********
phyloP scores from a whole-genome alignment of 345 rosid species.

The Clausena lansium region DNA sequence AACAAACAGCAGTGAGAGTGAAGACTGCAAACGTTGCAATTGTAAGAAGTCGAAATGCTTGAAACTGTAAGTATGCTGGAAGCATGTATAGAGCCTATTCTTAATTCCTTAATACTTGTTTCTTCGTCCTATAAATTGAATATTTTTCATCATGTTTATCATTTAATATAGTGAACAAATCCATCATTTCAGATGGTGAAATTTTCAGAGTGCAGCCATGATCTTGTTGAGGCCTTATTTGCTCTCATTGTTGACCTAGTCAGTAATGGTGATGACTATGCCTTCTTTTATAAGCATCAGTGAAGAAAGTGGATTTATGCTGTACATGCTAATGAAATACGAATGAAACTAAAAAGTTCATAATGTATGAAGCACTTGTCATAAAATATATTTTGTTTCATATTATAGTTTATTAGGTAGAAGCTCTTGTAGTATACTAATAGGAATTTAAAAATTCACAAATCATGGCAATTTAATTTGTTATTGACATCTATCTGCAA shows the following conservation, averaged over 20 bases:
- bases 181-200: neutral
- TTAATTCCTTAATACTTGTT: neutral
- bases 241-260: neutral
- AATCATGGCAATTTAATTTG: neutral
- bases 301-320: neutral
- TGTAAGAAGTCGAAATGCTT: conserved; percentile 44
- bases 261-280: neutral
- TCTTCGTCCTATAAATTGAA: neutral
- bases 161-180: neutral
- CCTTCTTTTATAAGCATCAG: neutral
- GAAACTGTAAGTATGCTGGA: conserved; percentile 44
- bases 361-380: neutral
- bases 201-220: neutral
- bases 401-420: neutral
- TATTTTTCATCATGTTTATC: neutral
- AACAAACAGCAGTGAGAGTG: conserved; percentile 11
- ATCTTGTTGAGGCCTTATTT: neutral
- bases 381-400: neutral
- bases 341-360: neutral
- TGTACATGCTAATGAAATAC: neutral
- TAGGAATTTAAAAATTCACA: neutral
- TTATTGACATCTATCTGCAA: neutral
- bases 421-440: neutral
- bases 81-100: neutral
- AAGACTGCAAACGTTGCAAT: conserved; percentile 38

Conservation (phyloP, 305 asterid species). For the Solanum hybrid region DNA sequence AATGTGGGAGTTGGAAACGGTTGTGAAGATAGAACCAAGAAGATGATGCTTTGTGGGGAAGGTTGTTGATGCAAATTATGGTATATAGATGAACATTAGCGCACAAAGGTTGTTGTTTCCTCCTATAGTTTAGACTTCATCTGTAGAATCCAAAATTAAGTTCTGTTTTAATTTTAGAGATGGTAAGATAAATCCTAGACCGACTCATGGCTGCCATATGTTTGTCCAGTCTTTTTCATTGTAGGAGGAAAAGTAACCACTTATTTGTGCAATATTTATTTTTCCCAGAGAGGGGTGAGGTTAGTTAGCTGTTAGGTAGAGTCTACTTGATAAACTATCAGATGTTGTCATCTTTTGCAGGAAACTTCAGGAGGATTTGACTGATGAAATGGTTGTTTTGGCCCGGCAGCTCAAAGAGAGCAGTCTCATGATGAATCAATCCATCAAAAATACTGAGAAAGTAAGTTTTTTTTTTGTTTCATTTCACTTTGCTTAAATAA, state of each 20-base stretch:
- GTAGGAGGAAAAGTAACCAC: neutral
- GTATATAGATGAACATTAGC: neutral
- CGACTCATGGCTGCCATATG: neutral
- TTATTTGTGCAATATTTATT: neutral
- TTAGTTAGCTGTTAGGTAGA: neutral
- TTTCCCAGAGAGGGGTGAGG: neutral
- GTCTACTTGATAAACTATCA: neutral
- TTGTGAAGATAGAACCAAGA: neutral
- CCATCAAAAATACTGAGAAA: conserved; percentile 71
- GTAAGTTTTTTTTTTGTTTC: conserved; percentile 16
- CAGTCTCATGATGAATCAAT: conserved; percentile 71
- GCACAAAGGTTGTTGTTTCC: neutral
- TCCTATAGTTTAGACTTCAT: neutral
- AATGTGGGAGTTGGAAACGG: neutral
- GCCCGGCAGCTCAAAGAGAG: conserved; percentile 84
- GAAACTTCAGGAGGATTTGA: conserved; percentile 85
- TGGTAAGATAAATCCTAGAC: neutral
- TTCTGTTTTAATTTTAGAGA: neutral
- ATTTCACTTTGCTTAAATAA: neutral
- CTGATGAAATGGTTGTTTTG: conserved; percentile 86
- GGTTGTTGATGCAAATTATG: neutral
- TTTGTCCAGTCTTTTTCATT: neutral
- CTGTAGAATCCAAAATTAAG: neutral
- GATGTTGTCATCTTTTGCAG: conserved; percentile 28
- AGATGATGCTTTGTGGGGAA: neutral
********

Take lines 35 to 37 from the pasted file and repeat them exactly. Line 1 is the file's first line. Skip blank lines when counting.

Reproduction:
- GTCTACTTGATAAACTATCA: neutral
- TTGTGAAGATAGAACCAAGA: neutral
- CCATCAAAAATACTGAGAAA: conserved; percentile 71